A tale of two families and the textile industry. Before the mills were built, the Turner family had been involved in textiles. Three of the six brothers made their living from wool in Martholme and three from cotton in Blackburn. In 1789 the brothers built Higher Mill on a green field site in the parish of Musbury as a woollen fulling mill but the cotton brothers soon dropped out of the enterprise. It was the son of one of these original six, a William Turner (1793–1852) who built the larger mill in the 1820s. This was a wool carding, spinning and weaving mill. Some of the cloth would have gone to the fulling mill next door. Turner instructed in his will that the mill should be sold on his death, which occurred in 1852. This mill was destroyed by fire in 1857, and was rebuilt in 1860. It switched between wool and cotton several times. In the 1920s, the mill was bought by L.Whitaker & Sons who installed cotton condensing equipment and the mill continued in that business until Christmas 1978. Higher Mill came to operated by Lawrence Whittaker in 1875 still using Turners machinery, and his descendants continued to run it as a fulling mill until June 1967. The two families may have been distantly related but by the 1920s the Whittakers were a well known local family while the firm of L.Whitaker & Sons no longer had any Whitakers working for them. The freehold of both mills in the Helmshore Mills Estate was bought by Lawrence Whittakers family.
The museum divides its collections into three themed areas, representing the wool story, the cotton story and the spinning floor. The wool story: This shows the water wheel and fulling stocks and clay pots used to collect urine from the local cottages, that produced the ammonia needed for fulling. It goes on to show the later box system. There is a tenter frame, with the tenterhooks to show how the cloth was dried without shrinking and how teasles were used to lift up the nap. This was of course later mechanised and there is a teasle holding frame. The cotton story: This illustrates firstly the hand weavers cottage, with a frame loom with a hand thrown shuttle, mannikins represent the weaver and two women spinning the yarn on different types of wheel. A child is shown hand carding. It is here we see a 16 spindle spinning jenny that would have dated from about 1760, and a 50 spindle improved jenny. There is a replica of Arkwrights first carding machine. There is a complete sequence of machines that would have taken the bolls from the bales, opener, scutcher, breaker card, finisher card, draw frame and finally a waterframe. Sharing the floor at Whitaker's Mill is the equipment needed to prepare the waste cotton for the cards in the room above. There is a single cylinder pisker for soft waste and a six cylinder devil for the hard waste. The spinning floor: This was one of two at this mill and has all the equipment to breaker card the shoddy (recycled cotton) and to finisher card the slivers into rovings, these go onto the 714 spindle Taylor Lang spinning mules. Opening, scutching and mixing happened on the floor below. Assistance dogs are very welcome; there is ample outdoor space for the dogs to use for toilet needs and water bowls are available. All areas are fully wheelchair and accessible and there is clear contrasting signage (and crockery).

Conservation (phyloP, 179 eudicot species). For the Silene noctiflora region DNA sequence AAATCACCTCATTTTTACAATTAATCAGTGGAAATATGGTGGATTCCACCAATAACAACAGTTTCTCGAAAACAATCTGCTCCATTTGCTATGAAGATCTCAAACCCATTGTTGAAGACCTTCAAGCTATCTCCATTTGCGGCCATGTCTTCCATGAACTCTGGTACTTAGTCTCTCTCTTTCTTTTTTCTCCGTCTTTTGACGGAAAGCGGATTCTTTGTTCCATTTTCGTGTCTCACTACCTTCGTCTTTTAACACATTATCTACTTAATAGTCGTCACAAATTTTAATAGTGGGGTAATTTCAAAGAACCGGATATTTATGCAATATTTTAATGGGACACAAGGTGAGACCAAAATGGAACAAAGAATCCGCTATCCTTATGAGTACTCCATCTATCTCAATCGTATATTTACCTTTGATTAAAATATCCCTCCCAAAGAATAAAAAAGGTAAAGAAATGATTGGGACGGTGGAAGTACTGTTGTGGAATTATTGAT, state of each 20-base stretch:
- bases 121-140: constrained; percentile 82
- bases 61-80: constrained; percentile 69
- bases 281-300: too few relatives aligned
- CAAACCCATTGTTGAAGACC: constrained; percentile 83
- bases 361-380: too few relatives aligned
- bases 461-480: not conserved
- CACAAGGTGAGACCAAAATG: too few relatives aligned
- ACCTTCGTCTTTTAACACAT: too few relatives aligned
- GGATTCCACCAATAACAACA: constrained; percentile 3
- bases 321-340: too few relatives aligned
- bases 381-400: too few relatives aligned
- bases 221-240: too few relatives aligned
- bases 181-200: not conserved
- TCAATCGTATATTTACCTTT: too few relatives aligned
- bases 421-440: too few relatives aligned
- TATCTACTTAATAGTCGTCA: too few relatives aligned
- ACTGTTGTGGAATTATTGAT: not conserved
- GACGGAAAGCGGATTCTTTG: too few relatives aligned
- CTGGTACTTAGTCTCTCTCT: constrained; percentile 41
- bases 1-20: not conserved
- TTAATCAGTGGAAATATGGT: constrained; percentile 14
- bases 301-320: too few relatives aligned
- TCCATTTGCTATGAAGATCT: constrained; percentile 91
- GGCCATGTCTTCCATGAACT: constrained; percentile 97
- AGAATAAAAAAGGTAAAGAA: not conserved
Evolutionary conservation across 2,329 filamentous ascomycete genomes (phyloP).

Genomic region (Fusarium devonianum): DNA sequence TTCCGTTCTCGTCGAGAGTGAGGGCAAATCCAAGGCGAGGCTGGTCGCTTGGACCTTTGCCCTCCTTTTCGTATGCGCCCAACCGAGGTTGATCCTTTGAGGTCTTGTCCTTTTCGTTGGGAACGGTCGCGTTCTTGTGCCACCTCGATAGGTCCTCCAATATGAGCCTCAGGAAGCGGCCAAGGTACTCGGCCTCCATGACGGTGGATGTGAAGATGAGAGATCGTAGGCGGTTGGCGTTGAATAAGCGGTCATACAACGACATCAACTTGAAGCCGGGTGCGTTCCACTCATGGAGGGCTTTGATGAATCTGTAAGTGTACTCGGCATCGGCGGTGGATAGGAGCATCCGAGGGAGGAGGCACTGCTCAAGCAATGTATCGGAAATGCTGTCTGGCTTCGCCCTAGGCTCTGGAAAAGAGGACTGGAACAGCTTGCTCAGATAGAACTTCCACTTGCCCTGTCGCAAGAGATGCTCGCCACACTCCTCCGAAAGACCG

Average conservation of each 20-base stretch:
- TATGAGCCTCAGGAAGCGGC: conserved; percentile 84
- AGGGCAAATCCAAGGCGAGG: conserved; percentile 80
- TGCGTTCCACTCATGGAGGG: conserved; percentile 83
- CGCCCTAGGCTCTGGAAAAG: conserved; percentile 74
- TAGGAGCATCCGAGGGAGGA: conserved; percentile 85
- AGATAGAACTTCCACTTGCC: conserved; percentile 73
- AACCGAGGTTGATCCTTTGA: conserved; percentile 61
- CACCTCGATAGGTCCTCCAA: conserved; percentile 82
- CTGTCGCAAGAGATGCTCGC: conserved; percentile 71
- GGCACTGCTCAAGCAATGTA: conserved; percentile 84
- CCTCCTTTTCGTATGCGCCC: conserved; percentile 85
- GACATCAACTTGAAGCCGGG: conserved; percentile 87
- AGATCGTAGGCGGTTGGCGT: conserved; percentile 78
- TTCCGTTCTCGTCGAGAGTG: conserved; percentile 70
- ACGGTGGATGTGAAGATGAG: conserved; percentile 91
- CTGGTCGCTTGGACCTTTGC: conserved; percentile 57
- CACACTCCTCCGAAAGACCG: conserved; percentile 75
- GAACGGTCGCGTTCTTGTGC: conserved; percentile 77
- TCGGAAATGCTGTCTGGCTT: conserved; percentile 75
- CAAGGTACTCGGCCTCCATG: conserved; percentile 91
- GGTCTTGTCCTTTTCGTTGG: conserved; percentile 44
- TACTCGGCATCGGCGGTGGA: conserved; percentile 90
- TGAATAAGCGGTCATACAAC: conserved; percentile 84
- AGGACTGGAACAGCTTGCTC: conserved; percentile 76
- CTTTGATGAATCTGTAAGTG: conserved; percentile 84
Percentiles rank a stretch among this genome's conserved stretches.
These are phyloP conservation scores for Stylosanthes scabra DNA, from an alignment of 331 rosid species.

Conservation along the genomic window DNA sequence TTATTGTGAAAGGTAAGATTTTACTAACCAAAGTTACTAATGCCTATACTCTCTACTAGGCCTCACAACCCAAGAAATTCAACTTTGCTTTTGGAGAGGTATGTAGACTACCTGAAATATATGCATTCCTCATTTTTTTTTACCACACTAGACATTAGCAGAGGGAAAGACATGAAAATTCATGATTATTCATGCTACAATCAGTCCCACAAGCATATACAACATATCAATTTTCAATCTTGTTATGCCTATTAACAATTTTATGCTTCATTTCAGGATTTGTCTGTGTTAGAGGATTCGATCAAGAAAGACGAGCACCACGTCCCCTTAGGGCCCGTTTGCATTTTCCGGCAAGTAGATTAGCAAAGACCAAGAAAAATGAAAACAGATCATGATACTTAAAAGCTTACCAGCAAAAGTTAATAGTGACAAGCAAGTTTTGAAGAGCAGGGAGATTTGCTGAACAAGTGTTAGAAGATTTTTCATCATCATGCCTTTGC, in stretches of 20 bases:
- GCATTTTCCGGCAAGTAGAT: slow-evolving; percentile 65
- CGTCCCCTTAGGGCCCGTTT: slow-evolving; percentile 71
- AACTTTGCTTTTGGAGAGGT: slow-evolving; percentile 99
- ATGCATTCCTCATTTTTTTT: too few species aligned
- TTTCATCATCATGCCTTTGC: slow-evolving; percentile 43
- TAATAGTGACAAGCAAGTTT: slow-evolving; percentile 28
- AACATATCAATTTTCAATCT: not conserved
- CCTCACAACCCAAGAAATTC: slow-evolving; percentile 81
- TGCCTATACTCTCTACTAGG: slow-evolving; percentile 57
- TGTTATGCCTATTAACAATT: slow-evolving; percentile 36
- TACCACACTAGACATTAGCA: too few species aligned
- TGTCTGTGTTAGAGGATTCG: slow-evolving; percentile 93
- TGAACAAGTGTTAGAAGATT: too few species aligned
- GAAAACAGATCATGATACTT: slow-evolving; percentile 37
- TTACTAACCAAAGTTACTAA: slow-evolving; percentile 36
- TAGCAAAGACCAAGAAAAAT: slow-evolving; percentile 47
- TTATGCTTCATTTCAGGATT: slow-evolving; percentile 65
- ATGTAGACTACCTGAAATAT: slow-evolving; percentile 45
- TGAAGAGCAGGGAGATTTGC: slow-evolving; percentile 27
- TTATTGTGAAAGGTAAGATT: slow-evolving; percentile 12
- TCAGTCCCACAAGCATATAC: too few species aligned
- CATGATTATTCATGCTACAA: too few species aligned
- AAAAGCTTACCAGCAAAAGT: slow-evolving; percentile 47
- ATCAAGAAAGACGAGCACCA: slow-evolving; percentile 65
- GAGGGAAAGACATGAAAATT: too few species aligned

Location : Holcombe Road, Helmshore, Rossendale, Lancashire, BB4 4NP
Transport: Rawtenstall (East Lancashire Railway), 3.7 miles away. The local bus services are the X41 (Manchester – Helmshore – Accrington) & the 244 (Blackburn – Haslingden – Rawtenstall), which stop on Broadway near Gregory Fold (about 800m away but with in parts, a very steep approach) and are mainly half hourly, as well as the 11 (Helmshore – Rawtenstall circular), which stops on Holcombe Road (about 100m from the property) and is hourly.
Opening Times: From 14th February. Monday to Friday 12:00 to 16:00
Opening Times: From 14th February. Saturday/Sunday 12:00 to 17:00
Tickets: Adults £4.00 Concessions £3.00 Children Free
Tel: 01706 226459